A Happy Accident


If you are a regular reader of this blog, you probably remember our post on “international online shopping” gone (slightly) wrong? Back then, I described a number of pitfalls that I experienced when I ordered a piece of wall art in one corner of the world, but to have it transported halfway around the world in an incredibly roundabout manner before it finally arrived at its final destination.

The logistics involved worked surprisingly well: the piece was delivered fairly quickly, and it seemed efficient on the surface. Unfortunately, upon further investigation, we found that it was slightly damaged. One of the disks had popped off. We assumed that this happened because it was not packaged properly, at least not well enough to travel around the world. What happened next was interesting in that, as a result of complaining about the sloppy packaging, the US vendor immediately (without consulting me first) sent a replacement piece. That one then went through the same logistics as the original: It was first delivered to a warehouse in the US and then picked up by our New Zealand shipper who dropped it off at our place a couple of weeks later. Of course, the shipping was not exactly cheap and I was not particularly enthused about how things had went, especially not when I learned that the second shipment arrived again with a disk popped off.

Wayfair, Moe's home collection, damaged artwork

The replacement piece with the small, popped-off disk shown to the left

Hm. I now had two damaged pieces of metal wall decor for which I had paid quite a lot of money simply to haul them from the US to New Zealand. What to do with them? Donate one and fix the other? Throw both of them away? Or just leave them sitting there in the storage room until I had a better idea?

For quite some time the latter was what I actually did, kind of by default. I was not motivated at all to touch the things and almost forgot about them.  Then one day I finally went down into the basement to deal with them.   I looked at the two pieces – still partially wrapped in the torn cardboard boxes they arrived in – and found that the popped off disks were actually only a minor issue – I’d only heard about them secondhand, and had overestimated the damage. If nobody told you, you would most likely not even notice the damage. Thus, I took one of them and placed it tentatively exactly where I wanted to put it in the first place: above the bed in Natasha’s room. Her room has a turquoise grey colour scheme and I had bought the wall decor with that room in mind. To my dismay, it looked quite awful there: it was too flimsy, too small, and even the colours were not quite right. Damn. Now I really had a problem!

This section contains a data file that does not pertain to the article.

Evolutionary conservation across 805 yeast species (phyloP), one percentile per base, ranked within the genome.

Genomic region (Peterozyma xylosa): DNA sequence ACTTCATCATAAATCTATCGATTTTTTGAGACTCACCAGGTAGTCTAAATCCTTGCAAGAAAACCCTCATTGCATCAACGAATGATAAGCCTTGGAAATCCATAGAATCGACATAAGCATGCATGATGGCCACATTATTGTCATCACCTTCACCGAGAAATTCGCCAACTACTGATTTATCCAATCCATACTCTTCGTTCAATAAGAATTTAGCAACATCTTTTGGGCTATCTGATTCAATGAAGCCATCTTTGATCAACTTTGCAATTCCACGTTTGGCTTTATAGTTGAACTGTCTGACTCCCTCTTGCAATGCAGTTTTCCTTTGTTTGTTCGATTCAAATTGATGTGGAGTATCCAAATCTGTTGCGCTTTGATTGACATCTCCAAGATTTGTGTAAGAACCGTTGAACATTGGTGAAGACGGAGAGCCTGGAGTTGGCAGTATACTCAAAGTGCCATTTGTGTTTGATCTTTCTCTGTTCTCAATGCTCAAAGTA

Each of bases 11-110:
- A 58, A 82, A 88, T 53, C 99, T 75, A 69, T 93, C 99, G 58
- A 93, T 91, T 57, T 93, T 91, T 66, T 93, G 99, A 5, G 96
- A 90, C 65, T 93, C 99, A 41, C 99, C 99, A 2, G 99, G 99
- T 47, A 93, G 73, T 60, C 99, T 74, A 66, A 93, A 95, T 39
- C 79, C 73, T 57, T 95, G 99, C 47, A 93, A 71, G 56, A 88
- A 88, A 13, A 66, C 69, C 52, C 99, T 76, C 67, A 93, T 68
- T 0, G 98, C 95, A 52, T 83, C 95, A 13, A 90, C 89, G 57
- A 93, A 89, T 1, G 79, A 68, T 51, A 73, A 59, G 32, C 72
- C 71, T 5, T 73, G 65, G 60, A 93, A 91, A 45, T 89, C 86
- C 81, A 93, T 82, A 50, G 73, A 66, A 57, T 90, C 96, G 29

Looking at the colours of the decor again and again and thinking about where else I could put it, I eventually had an idea. Our master bedroom’s accent colour is a bit of a mix of blue/green shades … and we still have many white walls there. Maybe that would work?! Given the recent (somewhat depressing!) insight that the decor was much less significant than anticipated, I finally had a Eureka moment: Why not use both pieces together and turn them into a really unique piece in their own right? Excited about this new option, I rescued the second piece from the storage as well and tried several layouts on the carpet. My objective was to make them appear cool, look like one piece, and, of course, nobody should be able to notice that the artwork actually consisted of two identical pieces. Thus, I placed them such that they seemed to belong together,  but turned one of them up-side-down and vertical to make it as hard as possible for anyone looking at them to realise that they were in fact two identical halves.

Wall Decor on Carpet

Artwork laid out on the carpet in the final configuration

Once happy with the configuration, I called my husband to have a look and see whether he was ok with it. He did, and even volunteered to hang it right away! You may wonder what happened to the popped off disks? We did not glue them back on – since we did not want to mess around with the glue – but rather nailed them separately onto the wall. As a result they now seem to float around the main piece.

The three pictures below show you what we finally ended up doing (with/without art light and how the two pieces are put together).

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A couple of days later, friends of ours visited and since they had not been to our place before they asked whether I could give them a quick tour through the house. Upon entering the master, they were immediately taken by our new piece of metal art. In fact it was the first thing they took in and they loved it!  I thought that was pretty funny; we seemed to have created a brand-new focal point in our master – made up of two pieces of damaged merchandise! A happy accident indeed!  🙂


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